I love daydreaming.
I love escaping reality and diving into my own world where anything imaginable is possible. I am easily lost in my thoughts, oblivious to the world around me. In favor of the ideas that swirl around in my mind, I chase after them, latching onto whatever thought comes up first and following it around as it evolves into the next one.
Even as a child, I grew up immersed in my imagination; asking questions about whether things I’d never seen were real or not. A literal and figurative flower child, I would often get distracted while playing defense in soccer—so much so that sometimes I would sit down in the middle of the field to start playing with daisies.
As an adult, I don’t get as distracted by my daydreams as I did when I was younger. Today, my daydreams mostly consist of meticulously planning things out the exact way I think they should be. Whether in my personal or professional life, I spend hours making up scenarios with the people, places, and things. Daydreaming is safe. What I’ve built in my head cannot be messed up by external factors, and I am in complete control.
I’m not sure how long I’ve been daydreaming about marrying my partner, but I’ve been planning his proposal in my head for months. I knew it was going to happen soon, maybe in the next three to six months. In my mind, I knew what it would look like, and I had meticulously planned out what he would say. It didn’t go according to my plan.
That being said, there wasn’t a second’s hesitation about saying “yes” at that moment. It wasn’t how I envisioned it, but it was a wonderful moment, one made even more special because it took me by surprise.
In the immediate aftermath, I had consumed myself with party planning and wedding ideas, obsessing over the operations of a wedding rather than meditating on the reality of marriage until the apparent profundity of the situation hit me all at once and all sorts of doubts and hesitations filled up my mind: “I just made one of the biggest decisions of my life. Is this the right one? What if this doesn’t work out? Am I capable of loving someone forever and being open to that type of love in return?”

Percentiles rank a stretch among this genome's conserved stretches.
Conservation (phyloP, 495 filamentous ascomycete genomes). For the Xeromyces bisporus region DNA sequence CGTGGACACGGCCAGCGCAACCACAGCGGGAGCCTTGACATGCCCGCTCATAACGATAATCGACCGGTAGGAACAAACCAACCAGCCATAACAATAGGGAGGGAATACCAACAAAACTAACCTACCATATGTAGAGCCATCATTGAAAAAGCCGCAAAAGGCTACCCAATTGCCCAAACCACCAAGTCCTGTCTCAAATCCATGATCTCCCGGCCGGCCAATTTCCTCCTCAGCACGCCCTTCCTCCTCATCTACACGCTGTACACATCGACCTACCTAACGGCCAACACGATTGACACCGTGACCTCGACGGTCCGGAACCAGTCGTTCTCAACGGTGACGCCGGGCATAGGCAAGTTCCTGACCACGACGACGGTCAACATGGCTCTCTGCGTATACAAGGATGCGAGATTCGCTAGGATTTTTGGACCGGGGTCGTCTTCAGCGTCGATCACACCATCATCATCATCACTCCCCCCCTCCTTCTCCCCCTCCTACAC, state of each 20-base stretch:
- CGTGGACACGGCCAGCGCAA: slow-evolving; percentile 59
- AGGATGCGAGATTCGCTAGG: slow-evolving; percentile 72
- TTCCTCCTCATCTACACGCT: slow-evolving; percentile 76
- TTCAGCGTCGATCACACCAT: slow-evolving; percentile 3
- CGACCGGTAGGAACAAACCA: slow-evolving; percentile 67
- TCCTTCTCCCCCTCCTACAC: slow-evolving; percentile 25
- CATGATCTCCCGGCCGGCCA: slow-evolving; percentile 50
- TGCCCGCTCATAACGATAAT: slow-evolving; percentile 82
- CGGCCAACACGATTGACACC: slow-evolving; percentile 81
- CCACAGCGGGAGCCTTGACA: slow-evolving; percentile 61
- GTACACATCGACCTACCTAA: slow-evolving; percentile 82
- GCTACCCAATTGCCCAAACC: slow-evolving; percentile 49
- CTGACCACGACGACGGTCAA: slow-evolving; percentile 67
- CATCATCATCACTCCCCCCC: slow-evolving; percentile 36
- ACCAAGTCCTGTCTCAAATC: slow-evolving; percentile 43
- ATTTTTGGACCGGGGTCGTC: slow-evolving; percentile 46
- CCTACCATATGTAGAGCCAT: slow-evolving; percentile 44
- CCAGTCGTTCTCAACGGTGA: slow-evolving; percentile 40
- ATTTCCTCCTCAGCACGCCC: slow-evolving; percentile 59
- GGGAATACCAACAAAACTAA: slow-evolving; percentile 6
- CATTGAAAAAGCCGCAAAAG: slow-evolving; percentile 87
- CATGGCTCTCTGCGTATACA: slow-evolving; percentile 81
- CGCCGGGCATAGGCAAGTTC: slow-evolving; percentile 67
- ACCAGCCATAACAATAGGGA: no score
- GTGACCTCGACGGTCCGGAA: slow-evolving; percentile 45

Without thinking about it and without weighing the pros and cons, I’d been saying “yes” to a life with this man for a while now—in big and small ways. I said yes when we decided to travel the world together. And again when we moved to a new country. Likewise, every day I wake up next to him, I say yes. And he does the same.
That one audible “yes” didn’t magically change our relationship. We won’t begin to live happily ever after once I say “I do.” The commitment to cherish each other and love each other through the good and the bad, the ease and the hardship, the infatuation and the annoyance, and everything in between, isn’t made one time. It’s a decision that I made yesterday and today and one that I will make again tomorrow and every day for the rest of my life.
A lot of us fear that we are making the wrong decisions. Fear of failure is one of the reasons why we love to daydream so much, and self-doubt is at the root of most of our uncertainties. The hypothetical is a less difficult world to live in because if we don’t make a decision, we don’t have to deal with the consequences. That’s why decisions, big and small, are hard—whether it’s choosing a shampoo, holiday gift, or husband.
Yet, we make decisions every day. Some are deliberate; others are unconscious. Take the bus or drive to work? Go to the gym or take a yoga class? Cook dinner or order take out? While we occasionally decide something on a whim, most decisions are meticulously weighed according to responsibilities, priorities, preferences, and mood. Only after outlining the pros and cons, imagining the positive and negative consequences, and determining the best possible outcome, do we finalize decisions.
So when it comes to something as arbitrary as love, how do we know for sure that we made the right decision? The commitment to marry someone is no small order. It dictates the rest of our lives in a big way. But then again, every decision dictates our lives in some way—perhaps trivial, perhaps significant.
The problem with this one is that it can seem too big to digest. That this “yes” expressed is an end-all-be-all decision. However, in reality, the intention to marry—to marry someone who you love unconditionally and who loves you just the same—isn’t a one-time yes.
That’s the thing.
We don’t just decide one day that our lives will look a certain way. We make tiny choices every day to mold the life that we want to live, and daydreaming is the first manifestation of that. As we imagine scenarios and experiences for ourselves, we begin to build out our realities both deliberately and unconsciously.
More often than not, your reality won’t look the same as your daydream did, but that’s okay.
Author: Laura B. Childs
Image: Alex Iby/Unsplash
Apprentice editor: Sara McKee
Editor: Sara Kärpänen
Copy editor: Nicole Cameron
Social editor: Emily Bartran
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